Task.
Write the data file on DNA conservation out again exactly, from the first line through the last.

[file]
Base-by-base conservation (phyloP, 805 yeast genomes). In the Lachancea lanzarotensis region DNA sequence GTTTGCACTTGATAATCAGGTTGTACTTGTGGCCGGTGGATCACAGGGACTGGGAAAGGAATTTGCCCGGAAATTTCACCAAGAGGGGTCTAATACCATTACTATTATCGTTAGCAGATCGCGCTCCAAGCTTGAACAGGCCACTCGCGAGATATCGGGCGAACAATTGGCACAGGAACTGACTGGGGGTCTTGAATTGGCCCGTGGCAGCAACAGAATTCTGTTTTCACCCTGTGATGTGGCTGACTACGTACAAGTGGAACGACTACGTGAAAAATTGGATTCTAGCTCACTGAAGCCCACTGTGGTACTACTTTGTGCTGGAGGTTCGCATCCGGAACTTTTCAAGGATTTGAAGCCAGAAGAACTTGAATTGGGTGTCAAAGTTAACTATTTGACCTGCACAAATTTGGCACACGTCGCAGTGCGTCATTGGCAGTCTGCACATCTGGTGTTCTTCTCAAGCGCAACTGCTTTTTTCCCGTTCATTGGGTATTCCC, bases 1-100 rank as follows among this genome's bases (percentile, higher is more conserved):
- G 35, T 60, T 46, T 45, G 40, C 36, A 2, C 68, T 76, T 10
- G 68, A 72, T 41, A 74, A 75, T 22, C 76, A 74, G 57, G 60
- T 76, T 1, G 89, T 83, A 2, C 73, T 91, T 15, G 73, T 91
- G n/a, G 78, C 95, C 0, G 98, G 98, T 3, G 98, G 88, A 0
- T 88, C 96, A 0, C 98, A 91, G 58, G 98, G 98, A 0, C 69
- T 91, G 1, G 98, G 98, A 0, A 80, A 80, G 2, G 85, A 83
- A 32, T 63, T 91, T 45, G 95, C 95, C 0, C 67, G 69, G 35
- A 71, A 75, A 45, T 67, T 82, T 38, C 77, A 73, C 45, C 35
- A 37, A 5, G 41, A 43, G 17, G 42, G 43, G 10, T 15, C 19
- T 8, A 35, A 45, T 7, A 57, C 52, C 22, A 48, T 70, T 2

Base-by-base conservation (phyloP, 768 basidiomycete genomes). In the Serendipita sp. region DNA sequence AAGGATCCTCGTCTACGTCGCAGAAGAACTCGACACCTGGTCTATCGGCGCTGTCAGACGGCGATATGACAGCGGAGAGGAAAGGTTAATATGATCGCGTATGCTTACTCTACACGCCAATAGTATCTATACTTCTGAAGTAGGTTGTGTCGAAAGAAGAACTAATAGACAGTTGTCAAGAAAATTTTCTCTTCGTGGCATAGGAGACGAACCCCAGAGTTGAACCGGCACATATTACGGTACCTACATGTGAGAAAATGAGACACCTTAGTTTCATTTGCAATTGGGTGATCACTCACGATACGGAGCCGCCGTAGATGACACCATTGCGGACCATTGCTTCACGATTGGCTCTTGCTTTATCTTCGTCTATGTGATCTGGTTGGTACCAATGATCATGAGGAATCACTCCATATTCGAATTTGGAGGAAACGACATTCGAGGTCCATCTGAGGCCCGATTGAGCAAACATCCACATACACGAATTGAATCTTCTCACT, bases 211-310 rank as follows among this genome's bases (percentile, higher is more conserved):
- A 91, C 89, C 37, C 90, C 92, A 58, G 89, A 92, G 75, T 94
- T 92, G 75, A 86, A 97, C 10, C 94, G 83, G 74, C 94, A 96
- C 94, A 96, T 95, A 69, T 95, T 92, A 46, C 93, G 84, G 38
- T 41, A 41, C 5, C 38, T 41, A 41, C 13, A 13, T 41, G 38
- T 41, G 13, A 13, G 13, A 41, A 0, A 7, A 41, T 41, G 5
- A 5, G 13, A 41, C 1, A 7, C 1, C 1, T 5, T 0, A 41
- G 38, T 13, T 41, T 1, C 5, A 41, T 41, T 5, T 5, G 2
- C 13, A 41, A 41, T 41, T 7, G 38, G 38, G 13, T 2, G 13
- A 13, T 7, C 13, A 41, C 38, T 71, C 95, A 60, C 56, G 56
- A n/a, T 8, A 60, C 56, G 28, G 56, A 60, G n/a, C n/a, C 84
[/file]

Base-by-base conservation (phyloP, 805 yeast genomes). In the Lachancea lanzarotensis region DNA sequence GTTTGCACTTGATAATCAGGTTGTACTTGTGGCCGGTGGATCACAGGGACTGGGAAAGGAATTTGCCCGGAAATTTCACCAAGAGGGGTCTAATACCATTACTATTATCGTTAGCAGATCGCGCTCCAAGCTTGAACAGGCCACTCGCGAGATATCGGGCGAACAATTGGCACAGGAACTGACTGGGGGTCTTGAATTGGCCCGTGGCAGCAACAGAATTCTGTTTTCACCCTGTGATGTGGCTGACTACGTACAAGTGGAACGACTACGTGAAAAATTGGATTCTAGCTCACTGAAGCCCACTGTGGTACTACTTTGTGCTGGAGGTTCGCATCCGGAACTTTTCAAGGATTTGAAGCCAGAAGAACTTGAATTGGGTGTCAAAGTTAACTATTTGACCTGCACAAATTTGGCACACGTCGCAGTGCGTCATTGGCAGTCTGCACATCTGGTGTTCTTCTCAAGCGCAACTGCTTTTTTCCCGTTCATTGGGTATTCCC, bases 1-100 rank as follows among this genome's bases (percentile, higher is more conserved):
- G 35, T 60, T 46, T 45, G 40, C 36, A 2, C 68, T 76, T 10
- G 68, A 72, T 41, A 74, A 75, T 22, C 76, A 74, G 57, G 60
- T 76, T 1, G 89, T 83, A 2, C 73, T 91, T 15, G 73, T 91
- G n/a, G 78, C 95, C 0, G 98, G 98, T 3, G 98, G 88, A 0
- T 88, C 96, A 0, C 98, A 91, G 58, G 98, G 98, A 0, C 69
- T 91, G 1, G 98, G 98, A 0, A 80, A 80, G 2, G 85, A 83
- A 32, T 63, T 91, T 45, G 95, C 95, C 0, C 67, G 69, G 35
- A 71, A 75, A 45, T 67, T 82, T 38, C 77, A 73, C 45, C 35
- A 37, A 5, G 41, A 43, G 17, G 42, G 43, G 10, T 15, C 19
- T 8, A 35, A 45, T 7, A 57, C 52, C 22, A 48, T 70, T 2

Base-by-base conservation (phyloP, 768 basidiomycete genomes). In the Serendipita sp. region DNA sequence AAGGATCCTCGTCTACGTCGCAGAAGAACTCGACACCTGGTCTATCGGCGCTGTCAGACGGCGATATGACAGCGGAGAGGAAAGGTTAATATGATCGCGTATGCTTACTCTACACGCCAATAGTATCTATACTTCTGAAGTAGGTTGTGTCGAAAGAAGAACTAATAGACAGTTGTCAAGAAAATTTTCTCTTCGTGGCATAGGAGACGAACCCCAGAGTTGAACCGGCACATATTACGGTACCTACATGTGAGAAAATGAGACACCTTAGTTTCATTTGCAATTGGGTGATCACTCACGATACGGAGCCGCCGTAGATGACACCATTGCGGACCATTGCTTCACGATTGGCTCTTGCTTTATCTTCGTCTATGTGATCTGGTTGGTACCAATGATCATGAGGAATCACTCCATATTCGAATTTGGAGGAAACGACATTCGAGGTCCATCTGAGGCCCGATTGAGCAAACATCCACATACACGAATTGAATCTTCTCACT, bases 211-310 rank as follows among this genome's bases (percentile, higher is more conserved):
- A 91, C 89, C 37, C 90, C 92, A 58, G 89, A 92, G 75, T 94
- T 92, G 75, A 86, A 97, C 10, C 94, G 83, G 74, C 94, A 96
- C 94, A 96, T 95, A 69, T 95, T 92, A 46, C 93, G 84, G 38
- T 41, A 41, C 5, C 38, T 41, A 41, C 13, A 13, T 41, G 38
- T 41, G 13, A 13, G 13, A 41, A 0, A 7, A 41, T 41, G 5
- A 5, G 13, A 41, C 1, A 7, C 1, C 1, T 5, T 0, A 41
- G 38, T 13, T 41, T 1, C 5, A 41, T 41, T 5, T 5, G 2
- C 13, A 41, A 41, T 41, T 7, G 38, G 38, G 13, T 2, G 13
- A 13, T 7, C 13, A 41, C 38, T 71, C 95, A 60, C 56, G 56
- A n/a, T 8, A 60, C 56, G 28, G 56, A 60, G n/a, C n/a, C 84